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Proposed Bitcoin trust
Bitcoin is a form of virtual currency that can be used in online transactions involving many different goods and services, and the first exchange-traded product related to this currency was recently proposed by Cameron and Tyler Winklevoss, according to Bloomberg.
These twin brothers recently filed paperwork with the U.S. Securities and Exchange Commission, seeking to obtain approval for Winklevoss Bitcoin Trust, which is a type of exchange-traded fund based on holdings of Bitcoins, the media outlet reports. The financial instrument would be available to investors through secondary exchanges, where they could buy shares of this ETF.
The twins are proposing the trust as a method of providing investors with a simple way to trade this virtual currency, according to InvestmentNews. The filing provided to the SEC indicated that the trust is "designed for investors seeking a cost-effective and convenient means to gain exposure to Bitcoins with minimal credit risk." By holding an initial public offering, the trust aims to raise $20 million. Data contained in the regulatory filing indicates that 0.2 Bitcoins would be equal to around $20 worth of shares.
Strong price fluctuations
Such a goal faces risks due to the wild price fluctuations that the virtual currency has experienced since being launched, as it has surged to as much as $266 and then plunged to less than $20, the media outlet reports. As of the night of July 1, Bitcoin was trading at $91.
The trust would aim to create a more stable trading value by monitoring "the daily average of the high and low trading prices on various Bitcoin Exchanges in the Bitcoin Exchange Market chosen by the Sponsor," which will then be used to create "the Blended Bitcoin Price."
In addition to these pricing difficulties, the trust could face many challenges from government agencies. The review process that is applied to the proposed Bitcoin trust could take years, Reginald Browne, head of exchange-traded product trading at market maker Knight Capital Group Inc., told Bloomberg.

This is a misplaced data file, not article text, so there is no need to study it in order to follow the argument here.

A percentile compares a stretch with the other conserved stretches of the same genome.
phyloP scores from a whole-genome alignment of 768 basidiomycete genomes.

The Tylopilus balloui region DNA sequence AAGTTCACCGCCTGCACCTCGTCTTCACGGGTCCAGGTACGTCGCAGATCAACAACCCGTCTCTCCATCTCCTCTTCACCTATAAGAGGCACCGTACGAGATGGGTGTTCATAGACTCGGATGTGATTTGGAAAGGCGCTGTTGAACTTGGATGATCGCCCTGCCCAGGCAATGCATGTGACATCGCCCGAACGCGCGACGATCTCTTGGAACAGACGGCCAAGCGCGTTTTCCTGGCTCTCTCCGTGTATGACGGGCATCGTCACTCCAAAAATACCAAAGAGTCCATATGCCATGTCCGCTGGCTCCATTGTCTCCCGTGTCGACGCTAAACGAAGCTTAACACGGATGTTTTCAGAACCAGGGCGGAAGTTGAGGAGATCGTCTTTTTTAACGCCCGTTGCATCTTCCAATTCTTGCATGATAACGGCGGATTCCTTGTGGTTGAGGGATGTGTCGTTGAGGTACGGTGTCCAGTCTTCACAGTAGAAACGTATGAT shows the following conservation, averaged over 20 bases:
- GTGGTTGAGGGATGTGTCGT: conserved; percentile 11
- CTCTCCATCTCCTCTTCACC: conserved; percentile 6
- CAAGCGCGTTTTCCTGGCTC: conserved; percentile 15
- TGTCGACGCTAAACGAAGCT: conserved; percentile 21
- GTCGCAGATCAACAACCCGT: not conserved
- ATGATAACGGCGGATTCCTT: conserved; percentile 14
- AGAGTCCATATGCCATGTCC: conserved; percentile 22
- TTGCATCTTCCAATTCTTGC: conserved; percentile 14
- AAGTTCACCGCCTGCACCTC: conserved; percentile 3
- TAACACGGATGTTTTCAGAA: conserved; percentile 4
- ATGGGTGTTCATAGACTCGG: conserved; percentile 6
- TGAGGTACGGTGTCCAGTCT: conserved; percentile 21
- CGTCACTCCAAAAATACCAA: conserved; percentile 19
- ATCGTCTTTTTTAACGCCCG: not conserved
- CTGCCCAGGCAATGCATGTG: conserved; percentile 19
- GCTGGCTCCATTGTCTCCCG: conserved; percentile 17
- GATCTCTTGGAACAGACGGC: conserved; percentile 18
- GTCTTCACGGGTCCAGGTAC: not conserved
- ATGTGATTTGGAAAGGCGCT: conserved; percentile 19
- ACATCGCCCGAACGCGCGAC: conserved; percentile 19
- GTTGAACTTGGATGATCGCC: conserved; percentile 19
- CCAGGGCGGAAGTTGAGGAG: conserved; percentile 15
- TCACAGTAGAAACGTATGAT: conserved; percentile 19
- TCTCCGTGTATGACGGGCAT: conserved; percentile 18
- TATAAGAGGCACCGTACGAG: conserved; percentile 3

"I like new, creative ideas but I would need a lot more information to figure out the investor metrics of that proposal," Browne, who is based in Jersey City, told the news source during a telephone interview.
While various market participants have certainly displayed interest in this form of virtual currency, its regulatory status is completely unclear, according to InvestmentNews. The trust asserted in its regulatory filing that the virtual currency is similar to certain assets that are tracked by ETFs, but that government agencies may not agree with such an assessment.
"The Sponsor believes that, on balance, the important features of Bitcoins and other Digital Math-Based Assets are those that are characteristics of commodities and therefore has referred to and discussed these assets as such," the trust wrote in the filing, the media outlet reports. "It is not known whether U.S. or foreign regulators will share this view, adopt a single, different view or espouse a variety of differing views."
When considering proposed financial instruments that either have unique characteristics or make use of complex strategies, the SEC has generally made an effort to expedite its review, according to Bloomberg.
The government agency has become more conservative in its treatment of exotic securities in recent years, as it has announced that any ETFs that provide the inverse of an index or alternatively ones that aim to provide a multiple of its returns will not be approved, the media outlet reports. In addition, it stopped reviewing all applications for funds of this type that use derivatives in March 2010.
People who are considering investing in this complex virtual currency might benefit from obtaining more information on the subject.
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